Ryan Swanson is an Assistant Professor at the University of New Mexico. His first book, When Baseball Went White: Reconstruction, Reconciliation, and Dreams of a “National Pastime,” was published June 2014.
Since I’m writing about Cleveland’s Municipal Stadium, the home of the Indians from 1931 until 1993, I could reach—rather lazily—for the low-hanging fruit. The easy targets. I could start with the nickname: “The Mistake by the Lake.” Take that Cleveland. I could trot out actress Bette Davis’s quote upon first entering the ballpark: “What a dump.” Further, I might mention that the cavernous stadium, with seating for more than 80,000 fans, opened as the Great Depression gripped the United States. Fans stayed away in droves.
For the historian searching through bygone baseball stadiums, Comiskey Park should be regarded as a holy grail. It’s a venue that has stories to tell. The South Side park served as the home of the Chicago White Sox from 1910 until 1990. With its whitewashed exterior, expansive playing field (penny-pinching owner Charles Comiskey favored defense and pitching), double-decker stands, and straight-away-center scoreboard, Comiskey Park set the standard for concrete and steel ballparks at the beginning of the twentieth century.
According to Brides.com, French Polynesia is “the world’s top honeymoon destination,” just in case you were wondering. Many newlyweds, of course, honeymoon in Cancun or Hawaii, basking in the sun and surf. Other couples bounce through continental Europe and see castles, sip expensive wines, and try to avoid appearing too American. When my wife and I got married, though, we couldn’t afford any of these options—not even close. Instead, we went to see an American treasure in its very last days.
Can we miss a ballpark that only hosted Major League Baseball for one season? What if that park shared its name with another, much more famous, baseball stadium? Suppose this ballpark never really fit with the architectural designs of its times; is that OK? And then there’s the fact that there are very few baseball fans alive today who remember visiting the facility. Can we still miss it?
Let’s say we can. Here’s why I say we should all miss the long-demolished, mostly forgotten Los Angeles Wrigley field.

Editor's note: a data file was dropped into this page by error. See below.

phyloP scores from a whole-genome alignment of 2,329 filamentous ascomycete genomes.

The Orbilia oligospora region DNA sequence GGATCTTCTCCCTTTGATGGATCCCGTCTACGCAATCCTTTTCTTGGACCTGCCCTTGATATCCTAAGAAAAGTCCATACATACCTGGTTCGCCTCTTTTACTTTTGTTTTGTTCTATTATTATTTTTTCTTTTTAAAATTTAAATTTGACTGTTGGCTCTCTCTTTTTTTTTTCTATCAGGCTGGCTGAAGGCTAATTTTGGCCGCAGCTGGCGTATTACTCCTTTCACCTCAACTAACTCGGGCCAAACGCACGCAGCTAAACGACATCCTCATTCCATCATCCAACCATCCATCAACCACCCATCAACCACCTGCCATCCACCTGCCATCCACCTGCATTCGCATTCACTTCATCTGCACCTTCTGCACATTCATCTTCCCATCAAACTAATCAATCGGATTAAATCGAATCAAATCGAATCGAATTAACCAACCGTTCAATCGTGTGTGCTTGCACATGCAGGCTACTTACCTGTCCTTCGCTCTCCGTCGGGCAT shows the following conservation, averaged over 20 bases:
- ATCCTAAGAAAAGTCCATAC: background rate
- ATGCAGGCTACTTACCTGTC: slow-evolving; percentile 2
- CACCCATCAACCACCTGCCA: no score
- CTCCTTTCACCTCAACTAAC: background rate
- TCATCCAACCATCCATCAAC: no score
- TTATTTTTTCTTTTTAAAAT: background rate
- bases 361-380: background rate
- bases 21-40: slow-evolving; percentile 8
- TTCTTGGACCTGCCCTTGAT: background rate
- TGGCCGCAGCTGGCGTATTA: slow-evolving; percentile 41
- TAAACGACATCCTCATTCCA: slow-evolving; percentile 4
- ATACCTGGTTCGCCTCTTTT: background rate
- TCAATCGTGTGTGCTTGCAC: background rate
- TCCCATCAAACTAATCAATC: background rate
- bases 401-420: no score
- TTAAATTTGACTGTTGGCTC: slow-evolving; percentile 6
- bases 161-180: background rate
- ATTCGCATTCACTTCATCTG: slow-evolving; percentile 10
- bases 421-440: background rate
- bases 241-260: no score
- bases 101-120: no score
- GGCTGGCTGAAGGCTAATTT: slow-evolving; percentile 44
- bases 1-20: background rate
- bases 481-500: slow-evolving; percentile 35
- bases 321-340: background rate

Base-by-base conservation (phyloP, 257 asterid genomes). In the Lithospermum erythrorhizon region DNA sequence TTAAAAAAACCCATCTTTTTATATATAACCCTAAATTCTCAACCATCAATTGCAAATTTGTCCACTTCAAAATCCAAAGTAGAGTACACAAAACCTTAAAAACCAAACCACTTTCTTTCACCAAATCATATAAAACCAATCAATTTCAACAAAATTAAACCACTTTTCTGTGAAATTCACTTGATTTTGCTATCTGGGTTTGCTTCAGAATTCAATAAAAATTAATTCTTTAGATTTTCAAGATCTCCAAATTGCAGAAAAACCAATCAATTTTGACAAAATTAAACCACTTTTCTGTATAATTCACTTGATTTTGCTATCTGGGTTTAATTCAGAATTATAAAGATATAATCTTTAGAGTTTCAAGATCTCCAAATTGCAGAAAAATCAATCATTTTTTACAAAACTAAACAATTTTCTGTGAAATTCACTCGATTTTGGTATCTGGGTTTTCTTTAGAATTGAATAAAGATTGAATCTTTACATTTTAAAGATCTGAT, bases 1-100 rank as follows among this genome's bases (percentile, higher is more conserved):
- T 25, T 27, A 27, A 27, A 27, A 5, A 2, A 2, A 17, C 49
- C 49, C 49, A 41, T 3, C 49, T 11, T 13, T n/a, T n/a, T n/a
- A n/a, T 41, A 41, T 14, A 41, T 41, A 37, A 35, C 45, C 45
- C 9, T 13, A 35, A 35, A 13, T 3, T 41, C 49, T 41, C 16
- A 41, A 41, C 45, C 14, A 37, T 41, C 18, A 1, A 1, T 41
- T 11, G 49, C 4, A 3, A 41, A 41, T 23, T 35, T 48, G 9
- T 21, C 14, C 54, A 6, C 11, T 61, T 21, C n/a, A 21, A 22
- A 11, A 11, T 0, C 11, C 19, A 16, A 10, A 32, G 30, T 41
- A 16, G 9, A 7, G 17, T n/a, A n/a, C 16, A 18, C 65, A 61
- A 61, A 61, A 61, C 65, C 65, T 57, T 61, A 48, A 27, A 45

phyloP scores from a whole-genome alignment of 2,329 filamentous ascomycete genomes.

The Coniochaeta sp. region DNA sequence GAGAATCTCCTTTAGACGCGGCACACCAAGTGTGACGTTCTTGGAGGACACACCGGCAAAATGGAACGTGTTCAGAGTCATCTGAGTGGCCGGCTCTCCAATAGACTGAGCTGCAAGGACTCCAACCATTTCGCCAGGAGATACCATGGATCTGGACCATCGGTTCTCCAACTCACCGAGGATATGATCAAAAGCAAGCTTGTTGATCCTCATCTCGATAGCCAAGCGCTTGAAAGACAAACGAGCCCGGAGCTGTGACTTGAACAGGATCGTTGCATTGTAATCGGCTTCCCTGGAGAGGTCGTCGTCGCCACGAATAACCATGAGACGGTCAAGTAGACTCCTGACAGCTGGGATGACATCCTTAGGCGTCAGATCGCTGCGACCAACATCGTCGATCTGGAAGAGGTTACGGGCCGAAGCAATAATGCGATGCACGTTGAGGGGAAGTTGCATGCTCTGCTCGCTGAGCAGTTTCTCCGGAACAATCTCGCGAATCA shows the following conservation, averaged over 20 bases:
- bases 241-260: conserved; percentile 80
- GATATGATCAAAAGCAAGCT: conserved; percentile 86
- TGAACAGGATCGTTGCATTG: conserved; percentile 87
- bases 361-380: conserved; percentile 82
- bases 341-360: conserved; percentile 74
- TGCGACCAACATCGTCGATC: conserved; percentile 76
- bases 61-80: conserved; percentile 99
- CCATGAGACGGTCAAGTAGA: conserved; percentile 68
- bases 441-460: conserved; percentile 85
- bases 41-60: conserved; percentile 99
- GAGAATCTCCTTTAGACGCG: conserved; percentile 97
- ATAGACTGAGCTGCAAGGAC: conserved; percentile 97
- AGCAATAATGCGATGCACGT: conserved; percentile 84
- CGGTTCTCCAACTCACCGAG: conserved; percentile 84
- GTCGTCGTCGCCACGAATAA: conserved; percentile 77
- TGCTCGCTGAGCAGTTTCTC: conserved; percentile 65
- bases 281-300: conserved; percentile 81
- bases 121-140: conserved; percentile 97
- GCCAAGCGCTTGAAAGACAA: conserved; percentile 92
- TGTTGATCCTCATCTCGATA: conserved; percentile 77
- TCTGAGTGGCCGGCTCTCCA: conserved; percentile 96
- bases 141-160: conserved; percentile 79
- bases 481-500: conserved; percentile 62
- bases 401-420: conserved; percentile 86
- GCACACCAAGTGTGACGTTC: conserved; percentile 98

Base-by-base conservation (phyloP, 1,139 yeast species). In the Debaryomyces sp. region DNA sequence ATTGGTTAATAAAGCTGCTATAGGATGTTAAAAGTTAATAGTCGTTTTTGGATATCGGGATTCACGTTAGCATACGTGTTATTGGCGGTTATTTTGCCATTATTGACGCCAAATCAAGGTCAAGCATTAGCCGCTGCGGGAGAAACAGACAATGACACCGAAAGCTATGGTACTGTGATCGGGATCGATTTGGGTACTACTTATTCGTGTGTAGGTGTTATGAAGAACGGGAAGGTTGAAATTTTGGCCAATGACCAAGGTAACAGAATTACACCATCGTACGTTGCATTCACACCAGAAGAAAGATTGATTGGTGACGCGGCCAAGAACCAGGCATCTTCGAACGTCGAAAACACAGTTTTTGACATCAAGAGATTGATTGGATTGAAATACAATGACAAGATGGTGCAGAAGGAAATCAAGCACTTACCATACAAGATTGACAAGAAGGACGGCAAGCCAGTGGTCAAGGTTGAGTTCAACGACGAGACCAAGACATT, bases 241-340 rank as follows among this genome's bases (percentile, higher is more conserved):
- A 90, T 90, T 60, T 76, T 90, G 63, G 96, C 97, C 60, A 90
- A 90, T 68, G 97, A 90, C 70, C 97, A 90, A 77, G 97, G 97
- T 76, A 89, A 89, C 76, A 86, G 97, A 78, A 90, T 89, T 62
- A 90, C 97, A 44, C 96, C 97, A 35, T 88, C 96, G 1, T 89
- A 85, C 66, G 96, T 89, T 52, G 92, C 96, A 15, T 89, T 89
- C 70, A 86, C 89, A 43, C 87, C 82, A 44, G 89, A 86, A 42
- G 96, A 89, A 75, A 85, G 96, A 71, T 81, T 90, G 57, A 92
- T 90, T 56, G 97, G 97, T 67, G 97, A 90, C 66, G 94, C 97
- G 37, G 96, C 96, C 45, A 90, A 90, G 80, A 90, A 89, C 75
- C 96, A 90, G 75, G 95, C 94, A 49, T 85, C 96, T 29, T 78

The state of Michigan added Tiger Stadium to its list of historic sites in 1975. The National Park Service selected the old ballpark at Trumbull and Michigan Avenues for inclusion in the National Register of Historic Places in 1989. So it wasn’t as if the park was completely unappreciated during its own time. Tiger fans certainly filled the stadium annually. The white sheet metal façade that wrapped the outside of the ballpark made the stadium a landmark in Detroit’s Corktown neighborhood, located just west of downtown.
During the year that Theodore Roosevelt cruised to reelection as president of the United States, Peter Pan premiered on the London stage, and St. Louis hosted the Olympic Games (which included baseball exhibitions), pitching dominated the 1904 Major League Baseball season. Cy Young threw the first perfect game in MLB history. More than 50 hurlers had earned run averages below 3 at season’s end.
I know, I know . . . you should always read the book first. Everyone knows that movies based on books often disappoint the readers who loved those same books. Right? Or at the very least the movies distort their book-based stories. But sometimes the movies cannot be avoided first.
“Everything ends badly, otherwise it wouldn’t end.”
In July 1869, one of the strangest brawls in baseball history occurred in Charleston, South Carolina. The “base ball riot,” as the Charleston Courier described it, took place on the grounds of the Citadel. Racial tensions boiled over when Charleston police attempted to arrest a drunken fan. Partisan epithets filled the air, and thousands of black and white Charlestonians spilled onto the playing field. Baseball bats became weapons. And to make matters more bizarre, the fracas involved a marching band composed of black musicians.